In the most extreme examples of this ideology, the boundary policing has assumed a conspiratorial air, in which rhetorical codes associated with U.S. President Barack Obama become woven into Islam. Connecting with many in the Birther community who think Mr. Obama is a foreigner secretly practicing Islam or having been raised as a Muslim (despite all evidence to the contrary), these reactionary activists work to inspire fear and paranoia, working a powerful mix of racism, imagery, and violence that looks very much like the Al-Qaeda propaganda videos they decry. It remains to be seen whether these tendrils of hate will persist in the public eye after the U.S. primary elections.

Wednesday, March 17, 2010

Turning Towards the Haitian Struggle

As you can see, I've taken some time off from blogging. Almost a year. Since last April I concentrated on finishing my PhD, with a dissertation titled Approaching the Sacred Grove: The Orphic Impulse in Pagan Religious Music. I've also taken up the Review Editor slot at The Pomegranate: The International Journal of Pagan Studies. Alongside my regular teaching responsibilities at Iowa State, I took an extra teaching opportunity at GrandView University in Des Moines, a small liberal arts college based in the evangelical Lutheran tradition. Part of the reason I took this additional teaching course is because my new daughter, Jasmine Marie, was born last November, and a new baby always takes some additional start-up funds, so to speaks.

As I was getting my courses underway for the term, the news of Haiti's earthquake came through and threw me for quite a loop. Haiti and Haitian religion, especially Vodou, has been an interest of mine for years. I even took a great course with Michael Largey, a Vodou scholar and ethnomusicologist at Michigan State on music and cultural nationalism. Ever since its inception as the first state in the Western Hemisphere born of a successful slave revolt, Haiti's legacy of colonialism has replicated itself in deeply entrenched socioeconomic problems, exacerbated by its treatment at the hands of many other countries. In many areas near Port-Au-Prince, and elsewhere, what was a very difficult situation has become much more so, and yet as always the Haitian people make do and endure, especially in the face of limited government ability.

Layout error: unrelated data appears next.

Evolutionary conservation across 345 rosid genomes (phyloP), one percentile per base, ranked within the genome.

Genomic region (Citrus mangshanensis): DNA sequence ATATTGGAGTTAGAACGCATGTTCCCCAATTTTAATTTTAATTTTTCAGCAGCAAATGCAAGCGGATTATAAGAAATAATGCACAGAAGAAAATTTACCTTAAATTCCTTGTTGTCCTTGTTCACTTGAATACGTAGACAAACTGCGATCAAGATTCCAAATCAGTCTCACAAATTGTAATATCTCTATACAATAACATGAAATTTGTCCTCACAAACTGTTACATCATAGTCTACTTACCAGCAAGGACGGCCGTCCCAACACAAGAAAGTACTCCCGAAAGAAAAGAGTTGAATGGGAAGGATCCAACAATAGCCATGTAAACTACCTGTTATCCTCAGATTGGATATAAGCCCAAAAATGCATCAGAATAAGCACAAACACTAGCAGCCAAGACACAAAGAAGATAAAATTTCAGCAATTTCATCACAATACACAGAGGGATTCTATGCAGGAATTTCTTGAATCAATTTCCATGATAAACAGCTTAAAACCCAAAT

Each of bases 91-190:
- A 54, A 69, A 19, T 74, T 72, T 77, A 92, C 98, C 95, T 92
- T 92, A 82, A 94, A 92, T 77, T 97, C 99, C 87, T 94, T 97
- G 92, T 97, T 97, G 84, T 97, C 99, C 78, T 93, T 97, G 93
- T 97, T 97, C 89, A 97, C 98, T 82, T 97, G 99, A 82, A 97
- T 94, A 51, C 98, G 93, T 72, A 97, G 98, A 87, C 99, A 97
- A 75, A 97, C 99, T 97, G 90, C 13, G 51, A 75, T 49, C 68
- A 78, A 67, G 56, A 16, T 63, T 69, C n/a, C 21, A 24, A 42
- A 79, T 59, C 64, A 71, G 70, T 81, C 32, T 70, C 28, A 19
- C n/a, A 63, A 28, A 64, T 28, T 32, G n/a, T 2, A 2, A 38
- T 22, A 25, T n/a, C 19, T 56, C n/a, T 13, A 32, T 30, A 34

The battle between Vodou and other forms of religion in Haiti have always been legendary. American conservative evangelicals like Pat Robertson behaved in a stereotypical manner, condemning Haiti's plight as the result of "devil worship." On the ground itself, Vodouisants and Evangelical Christians are both struggling to make sense of recent events and competing tooth and nail for very limited resources. Of course common misunderstandings about Vodou don't help. This natural disaster seems to come at a time when man Vodou congregations (or families of initiates) are banding together in a federation to protect their own interests. There has been some very good coverage of Vodou rituals, myths and symbols as a result of this, especially on American Public Media's Speaking Of Faith.

As an immigrant religion, there are prominent (if often hidden) Vodou communities in most large American cities. American Vodou already suffered a serious blow with the devastation of Hurricane Katrina to New Orleans, but one hopes that misguided fears over "devil worship' won't result in harassment for Vodouisants living in the U.S. after the earthquake.